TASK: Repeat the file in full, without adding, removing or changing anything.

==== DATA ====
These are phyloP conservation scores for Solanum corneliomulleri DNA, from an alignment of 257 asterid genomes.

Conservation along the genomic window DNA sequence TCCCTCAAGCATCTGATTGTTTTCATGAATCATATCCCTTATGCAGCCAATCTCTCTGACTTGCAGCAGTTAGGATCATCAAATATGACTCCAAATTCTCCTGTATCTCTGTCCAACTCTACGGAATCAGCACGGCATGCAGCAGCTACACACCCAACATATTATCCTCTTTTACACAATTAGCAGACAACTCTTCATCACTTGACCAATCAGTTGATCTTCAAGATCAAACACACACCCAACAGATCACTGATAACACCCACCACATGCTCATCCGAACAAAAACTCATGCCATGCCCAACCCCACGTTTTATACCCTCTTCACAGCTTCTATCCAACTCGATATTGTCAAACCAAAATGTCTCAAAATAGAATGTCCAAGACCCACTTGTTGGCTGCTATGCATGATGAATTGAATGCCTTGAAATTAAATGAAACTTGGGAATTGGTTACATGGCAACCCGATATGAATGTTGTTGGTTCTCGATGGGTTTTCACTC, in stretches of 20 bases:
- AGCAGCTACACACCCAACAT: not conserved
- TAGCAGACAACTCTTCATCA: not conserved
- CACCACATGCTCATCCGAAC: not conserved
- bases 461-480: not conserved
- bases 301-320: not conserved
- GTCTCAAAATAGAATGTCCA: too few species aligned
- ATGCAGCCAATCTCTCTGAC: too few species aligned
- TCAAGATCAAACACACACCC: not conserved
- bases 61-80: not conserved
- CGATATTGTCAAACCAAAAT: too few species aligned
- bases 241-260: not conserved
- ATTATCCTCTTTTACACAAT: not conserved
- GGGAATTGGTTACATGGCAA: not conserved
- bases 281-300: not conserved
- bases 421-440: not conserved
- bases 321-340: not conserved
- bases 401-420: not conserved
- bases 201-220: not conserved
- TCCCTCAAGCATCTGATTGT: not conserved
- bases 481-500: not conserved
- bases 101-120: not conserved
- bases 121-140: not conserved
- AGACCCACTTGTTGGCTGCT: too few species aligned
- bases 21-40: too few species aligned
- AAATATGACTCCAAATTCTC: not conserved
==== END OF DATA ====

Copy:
These are phyloP conservation scores for Solanum corneliomulleri DNA, from an alignment of 257 asterid genomes.

Conservation along the genomic window DNA sequence TCCCTCAAGCATCTGATTGTTTTCATGAATCATATCCCTTATGCAGCCAATCTCTCTGACTTGCAGCAGTTAGGATCATCAAATATGACTCCAAATTCTCCTGTATCTCTGTCCAACTCTACGGAATCAGCACGGCATGCAGCAGCTACACACCCAACATATTATCCTCTTTTACACAATTAGCAGACAACTCTTCATCACTTGACCAATCAGTTGATCTTCAAGATCAAACACACACCCAACAGATCACTGATAACACCCACCACATGCTCATCCGAACAAAAACTCATGCCATGCCCAACCCCACGTTTTATACCCTCTTCACAGCTTCTATCCAACTCGATATTGTCAAACCAAAATGTCTCAAAATAGAATGTCCAAGACCCACTTGTTGGCTGCTATGCATGATGAATTGAATGCCTTGAAATTAAATGAAACTTGGGAATTGGTTACATGGCAACCCGATATGAATGTTGTTGGTTCTCGATGGGTTTTCACTC, in stretches of 20 bases:
- AGCAGCTACACACCCAACAT: not conserved
- TAGCAGACAACTCTTCATCA: not conserved
- CACCACATGCTCATCCGAAC: not conserved
- bases 461-480: not conserved
- bases 301-320: not conserved
- GTCTCAAAATAGAATGTCCA: too few species aligned
- ATGCAGCCAATCTCTCTGAC: too few species aligned
- TCAAGATCAAACACACACCC: not conserved
- bases 61-80: not conserved
- CGATATTGTCAAACCAAAAT: too few species aligned
- bases 241-260: not conserved
- ATTATCCTCTTTTACACAAT: not conserved
- GGGAATTGGTTACATGGCAA: not conserved
- bases 281-300: not conserved
- bases 421-440: not conserved
- bases 321-340: not conserved
- bases 401-420: not conserved
- bases 201-220: not conserved
- TCCCTCAAGCATCTGATTGT: not conserved
- bases 481-500: not conserved
- bases 101-120: not conserved
- bases 121-140: not conserved
- AGACCCACTTGTTGGCTGCT: too few species aligned
- bases 21-40: too few species aligned
- AAATATGACTCCAAATTCTC: not conserved